The thing to remember is that your site is not a static object. Not only are you constantly updating it, but your audience is ( hopefully! ) increasing. It is imperative that you ensure that there is no shortfall in the server resources that you're using to deliver it. Resources like http://munin-monitoring.org/ or http://www.cacti.net/ ( or any of the tools built on RRDTool, authored by https://tobi.oetiker.ch/hp/ ) allow for monitoring of resource use over time, providing you with the information needed to proactively update your server.
As an aside, PLEASE communicate with your administrator if you're going to send out a mailshot, advertise on TV or do anything that will generate a spike in traffic: preparing for this - by upgrading the server for example - is the work of a few minutes, and costs pence, and the alternative of a failed website not only wastes time and money, hurts your credibility, but also sours the internal relationships needed to keep your site profitable.
A note on DNS
When using a CDN to deliver your static content, the provider usually offers a Geographically local endpoint to deliver from. Providers such as Amazon Cloudfront give you a horrible URL that you really want to replace with a nice SEO friendly one from your own domain. If your DNS provider is not GEO-aware, then you will have your code delivered from the one it thinks is closest. Down here in the Antipodes this is really important, as 40ms latency from Sydney is far better than 150ms ( or worse! ) from the West coast of the USA.
So how to put it together?
There are three major web servers out there, apache, nginx and litespeed ( yes, I know, but IIS doesn't run on linux ). The most common is apache, followed by nginx and then litespeed. Apache comes in two current versions: 2.2 and 2.4, the latter being released to attempt to address some of the performance problems of 2.2 ( this is a bit unfair, but is what they published ). nginx is a relative newcomer, and differs from apache ( apart from it's configuration files ) in that is 'event-driven and asynchronous' - ie it reacts to a request, rather than waiting for a thread become available to process it. This makes nginx much more lightweight and less resource hungry than apache ( in addition, it *only* acts as a web server, and hands off server-side processing to external processes, rather than built-in modules ). The advantage of litespeed is that it is a drop in replacement for apache, and is also 'event-driven and asynchronous', although it does seem to cost.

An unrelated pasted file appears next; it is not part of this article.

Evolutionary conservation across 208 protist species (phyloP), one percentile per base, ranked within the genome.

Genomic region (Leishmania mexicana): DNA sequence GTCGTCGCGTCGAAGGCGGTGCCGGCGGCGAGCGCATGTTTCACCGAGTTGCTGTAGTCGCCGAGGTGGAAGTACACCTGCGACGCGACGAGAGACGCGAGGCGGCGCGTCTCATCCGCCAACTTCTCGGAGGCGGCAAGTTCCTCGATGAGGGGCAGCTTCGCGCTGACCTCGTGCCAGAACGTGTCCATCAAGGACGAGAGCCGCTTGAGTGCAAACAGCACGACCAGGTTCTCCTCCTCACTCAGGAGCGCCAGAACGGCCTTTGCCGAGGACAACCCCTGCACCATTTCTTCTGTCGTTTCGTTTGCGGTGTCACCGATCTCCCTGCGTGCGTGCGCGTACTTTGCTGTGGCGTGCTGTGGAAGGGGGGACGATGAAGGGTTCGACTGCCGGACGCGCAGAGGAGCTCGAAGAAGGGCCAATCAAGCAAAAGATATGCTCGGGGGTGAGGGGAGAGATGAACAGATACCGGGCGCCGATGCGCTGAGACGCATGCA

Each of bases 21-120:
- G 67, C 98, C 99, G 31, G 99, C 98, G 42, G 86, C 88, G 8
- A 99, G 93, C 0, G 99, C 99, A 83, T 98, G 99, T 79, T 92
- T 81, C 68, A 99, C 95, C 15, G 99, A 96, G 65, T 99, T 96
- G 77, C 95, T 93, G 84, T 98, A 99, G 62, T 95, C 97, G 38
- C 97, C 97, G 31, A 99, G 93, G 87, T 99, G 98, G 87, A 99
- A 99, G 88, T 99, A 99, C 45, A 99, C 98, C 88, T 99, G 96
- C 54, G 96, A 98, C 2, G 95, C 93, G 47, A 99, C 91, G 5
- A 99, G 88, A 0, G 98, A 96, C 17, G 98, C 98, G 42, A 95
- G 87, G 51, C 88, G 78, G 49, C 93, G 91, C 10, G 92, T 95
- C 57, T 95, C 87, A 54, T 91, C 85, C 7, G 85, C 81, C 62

Of these three, I choose nginx, and for two reasons ( here comes the next holy war! ):
- It is very fast
- By splitting the web server and server side processing ( php-fpm ) into separate 'processes', I am able to simply monitor and tune both independently
Underneath that, there is PHP. I use the latest version I can get away with whilst staying conservative - production website delivery is *not* the place for bleeding edge technology if you want a) sleep and b) job security! This usually means PHP 5.6 ( older for old versions of Magento ), and a well configured opcode cache. I do 'eat my own dogfood', and you'll often see my own website running PHP 7 or HHVM for example - just not that of my customers!
Percona MySQL version 5.6, as mentioned earlier. Regularly reconfigured on monitoring results. I do tend to use binary logging ( onto a separate disk! ) for ecommerce sites as the safest backup strategy.
Linux - at the moment I'm using CentOS by default, before that debian squeeze offered the best mix of packages. The only exception is with Amazon EC2, where I use their version of linux on the assumption that they know their hardware better than anyone else. Base configuration is updated to allow for more open files and extra network resources than default ( plus security stuff outside the scope of this document ), just to make sure the OS isn't the performance bottleneck
Finally, these will usually fit on a single server for surprisingly large website ( especially with the CDN installed ), as the PHP processes ultimately need raw CPU power for performance, and the Database needs memory ( yes, it's an oversimplification, but anyone who tells you that server tuning is a science probably hasn't much experience in it! ). As soon as you split it up, you have TCP stacks to build up and tear down, and network resources between resources, and that's always slower than picking it out of local memory.